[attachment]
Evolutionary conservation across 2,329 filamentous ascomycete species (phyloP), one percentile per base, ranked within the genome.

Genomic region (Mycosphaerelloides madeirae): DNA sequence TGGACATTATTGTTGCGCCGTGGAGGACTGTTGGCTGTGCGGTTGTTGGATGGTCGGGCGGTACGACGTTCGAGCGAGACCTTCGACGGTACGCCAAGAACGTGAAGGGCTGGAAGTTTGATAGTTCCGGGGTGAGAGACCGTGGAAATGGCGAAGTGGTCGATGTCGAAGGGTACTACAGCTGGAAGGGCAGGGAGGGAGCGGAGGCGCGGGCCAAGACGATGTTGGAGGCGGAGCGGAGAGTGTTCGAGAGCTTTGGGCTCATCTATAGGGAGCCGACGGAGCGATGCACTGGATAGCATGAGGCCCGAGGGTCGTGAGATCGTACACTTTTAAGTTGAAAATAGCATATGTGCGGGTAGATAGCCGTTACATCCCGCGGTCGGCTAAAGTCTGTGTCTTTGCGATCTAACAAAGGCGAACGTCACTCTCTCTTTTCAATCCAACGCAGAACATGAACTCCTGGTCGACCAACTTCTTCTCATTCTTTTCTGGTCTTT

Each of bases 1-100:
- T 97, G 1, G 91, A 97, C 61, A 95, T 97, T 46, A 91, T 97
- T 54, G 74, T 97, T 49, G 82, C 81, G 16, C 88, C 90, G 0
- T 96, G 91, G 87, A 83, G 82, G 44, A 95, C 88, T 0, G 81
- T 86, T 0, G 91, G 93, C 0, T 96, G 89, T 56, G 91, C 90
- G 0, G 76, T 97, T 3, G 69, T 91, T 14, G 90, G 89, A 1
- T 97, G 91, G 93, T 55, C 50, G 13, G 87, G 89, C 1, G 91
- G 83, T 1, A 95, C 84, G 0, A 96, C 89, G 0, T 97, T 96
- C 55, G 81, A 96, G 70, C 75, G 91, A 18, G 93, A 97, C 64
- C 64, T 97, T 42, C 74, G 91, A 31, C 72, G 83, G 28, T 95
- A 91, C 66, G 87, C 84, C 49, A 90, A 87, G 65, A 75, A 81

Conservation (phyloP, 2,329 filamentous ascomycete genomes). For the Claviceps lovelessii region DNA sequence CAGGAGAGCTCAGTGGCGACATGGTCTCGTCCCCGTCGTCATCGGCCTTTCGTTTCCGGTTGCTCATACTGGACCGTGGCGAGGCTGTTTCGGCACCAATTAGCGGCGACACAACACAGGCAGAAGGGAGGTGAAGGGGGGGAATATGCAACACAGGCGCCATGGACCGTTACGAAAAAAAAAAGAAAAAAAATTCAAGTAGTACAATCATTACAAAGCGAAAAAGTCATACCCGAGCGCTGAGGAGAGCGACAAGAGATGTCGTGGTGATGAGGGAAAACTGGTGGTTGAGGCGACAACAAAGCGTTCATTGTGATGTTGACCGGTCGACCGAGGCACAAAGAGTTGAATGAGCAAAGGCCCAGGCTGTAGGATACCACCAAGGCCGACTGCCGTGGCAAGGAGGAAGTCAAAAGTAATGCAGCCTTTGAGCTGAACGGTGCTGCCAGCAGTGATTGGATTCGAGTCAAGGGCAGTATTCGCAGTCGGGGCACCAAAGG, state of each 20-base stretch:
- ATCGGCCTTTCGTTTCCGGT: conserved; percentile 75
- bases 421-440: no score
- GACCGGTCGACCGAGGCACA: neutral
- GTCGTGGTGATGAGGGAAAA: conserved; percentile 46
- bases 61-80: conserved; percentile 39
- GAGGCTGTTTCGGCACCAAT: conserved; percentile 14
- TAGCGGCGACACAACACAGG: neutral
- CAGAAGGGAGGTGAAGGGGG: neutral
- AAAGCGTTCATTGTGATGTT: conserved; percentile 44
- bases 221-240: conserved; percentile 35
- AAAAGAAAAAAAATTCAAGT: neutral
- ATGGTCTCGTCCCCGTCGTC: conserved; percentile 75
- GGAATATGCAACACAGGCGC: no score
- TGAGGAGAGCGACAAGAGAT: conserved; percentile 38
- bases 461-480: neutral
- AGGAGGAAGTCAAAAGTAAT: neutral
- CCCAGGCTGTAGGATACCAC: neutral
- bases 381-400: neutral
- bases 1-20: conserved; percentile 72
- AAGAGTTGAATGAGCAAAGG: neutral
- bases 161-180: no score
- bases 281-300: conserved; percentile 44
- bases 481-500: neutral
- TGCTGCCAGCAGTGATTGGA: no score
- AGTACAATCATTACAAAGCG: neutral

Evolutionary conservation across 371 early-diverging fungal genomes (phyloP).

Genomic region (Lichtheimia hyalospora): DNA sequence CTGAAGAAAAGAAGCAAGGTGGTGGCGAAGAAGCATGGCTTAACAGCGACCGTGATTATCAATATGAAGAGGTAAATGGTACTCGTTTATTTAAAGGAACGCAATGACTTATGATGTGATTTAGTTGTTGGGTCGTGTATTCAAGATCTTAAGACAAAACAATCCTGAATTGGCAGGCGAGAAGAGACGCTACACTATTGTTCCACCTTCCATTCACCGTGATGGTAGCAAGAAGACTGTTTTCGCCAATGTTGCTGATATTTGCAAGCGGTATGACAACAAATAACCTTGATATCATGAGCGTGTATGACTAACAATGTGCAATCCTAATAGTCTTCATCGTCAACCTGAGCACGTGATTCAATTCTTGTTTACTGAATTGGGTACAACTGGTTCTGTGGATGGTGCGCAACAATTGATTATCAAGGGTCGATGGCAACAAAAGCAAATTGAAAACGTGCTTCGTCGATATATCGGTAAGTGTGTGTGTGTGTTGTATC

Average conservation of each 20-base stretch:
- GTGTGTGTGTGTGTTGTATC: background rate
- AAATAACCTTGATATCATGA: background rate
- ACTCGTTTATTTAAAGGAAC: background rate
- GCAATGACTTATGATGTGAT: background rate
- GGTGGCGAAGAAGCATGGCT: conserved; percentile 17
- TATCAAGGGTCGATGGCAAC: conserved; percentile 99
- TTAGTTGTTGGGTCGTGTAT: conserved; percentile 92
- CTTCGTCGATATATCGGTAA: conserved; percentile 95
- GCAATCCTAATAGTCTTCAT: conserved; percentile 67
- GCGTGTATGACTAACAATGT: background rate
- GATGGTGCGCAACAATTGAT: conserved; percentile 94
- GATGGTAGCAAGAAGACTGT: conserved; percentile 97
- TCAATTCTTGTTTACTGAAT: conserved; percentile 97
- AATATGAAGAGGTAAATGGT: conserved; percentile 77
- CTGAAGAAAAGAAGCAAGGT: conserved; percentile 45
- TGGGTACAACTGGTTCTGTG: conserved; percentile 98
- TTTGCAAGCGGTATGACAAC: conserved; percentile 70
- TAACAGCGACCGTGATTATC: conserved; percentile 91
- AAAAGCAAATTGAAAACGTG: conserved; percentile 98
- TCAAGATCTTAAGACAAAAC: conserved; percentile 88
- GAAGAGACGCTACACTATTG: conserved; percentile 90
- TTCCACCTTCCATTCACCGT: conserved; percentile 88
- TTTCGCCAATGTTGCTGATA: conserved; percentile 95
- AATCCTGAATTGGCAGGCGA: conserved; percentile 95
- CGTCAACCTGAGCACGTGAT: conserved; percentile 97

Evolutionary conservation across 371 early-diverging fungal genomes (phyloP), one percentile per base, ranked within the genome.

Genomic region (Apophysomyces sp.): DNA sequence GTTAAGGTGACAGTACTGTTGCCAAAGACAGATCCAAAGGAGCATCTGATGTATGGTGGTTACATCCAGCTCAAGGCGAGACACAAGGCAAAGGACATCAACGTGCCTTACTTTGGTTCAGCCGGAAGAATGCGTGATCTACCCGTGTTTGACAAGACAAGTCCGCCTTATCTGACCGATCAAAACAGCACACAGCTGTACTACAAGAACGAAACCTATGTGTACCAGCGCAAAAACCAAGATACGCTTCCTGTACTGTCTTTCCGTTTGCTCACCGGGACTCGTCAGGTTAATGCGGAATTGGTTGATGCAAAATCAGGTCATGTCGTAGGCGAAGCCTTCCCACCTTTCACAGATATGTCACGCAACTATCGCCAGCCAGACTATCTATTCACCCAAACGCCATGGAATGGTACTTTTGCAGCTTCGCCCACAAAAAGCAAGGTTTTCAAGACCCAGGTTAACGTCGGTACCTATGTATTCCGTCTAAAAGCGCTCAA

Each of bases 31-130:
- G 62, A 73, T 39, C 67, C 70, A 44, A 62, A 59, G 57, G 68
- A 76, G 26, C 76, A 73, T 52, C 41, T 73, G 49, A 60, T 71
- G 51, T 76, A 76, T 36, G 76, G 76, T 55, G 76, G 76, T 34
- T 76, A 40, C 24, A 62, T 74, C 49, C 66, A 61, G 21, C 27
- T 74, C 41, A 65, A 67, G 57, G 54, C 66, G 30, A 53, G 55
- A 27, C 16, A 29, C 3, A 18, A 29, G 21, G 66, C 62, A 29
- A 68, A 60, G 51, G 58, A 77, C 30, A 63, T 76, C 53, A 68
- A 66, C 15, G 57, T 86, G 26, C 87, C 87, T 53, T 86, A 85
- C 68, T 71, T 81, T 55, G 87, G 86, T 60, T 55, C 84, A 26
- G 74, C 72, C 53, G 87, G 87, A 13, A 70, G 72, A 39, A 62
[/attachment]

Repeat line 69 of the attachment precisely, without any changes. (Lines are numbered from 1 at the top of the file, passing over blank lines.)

Genomic region (Apophysomyces sp.): DNA sequence GTTAAGGTGACAGTACTGTTGCCAAAGACAGATCCAAAGGAGCATCTGATGTATGGTGGTTACATCCAGCTCAAGGCGAGACACAAGGCAAAGGACATCAACGTGCCTTACTTTGGTTCAGCCGGAAGAATGCGTGATCTACCCGTGTTTGACAAGACAAGTCCGCCTTATCTGACCGATCAAAACAGCACACAGCTGTACTACAAGAACGAAACCTATGTGTACCAGCGCAAAAACCAAGATACGCTTCCTGTACTGTCTTTCCGTTTGCTCACCGGGACTCGTCAGGTTAATGCGGAATTGGTTGATGCAAAATCAGGTCATGTCGTAGGCGAAGCCTTCCCACCTTTCACAGATATGTCACGCAACTATCGCCAGCCAGACTATCTATTCACCCAAACGCCATGGAATGGTACTTTTGCAGCTTCGCCCACAAAAAGCAAGGTTTTCAAGACCCAGGTTAACGTCGGTACCTATGTATTCCGTCTAAAAGCGCTCAA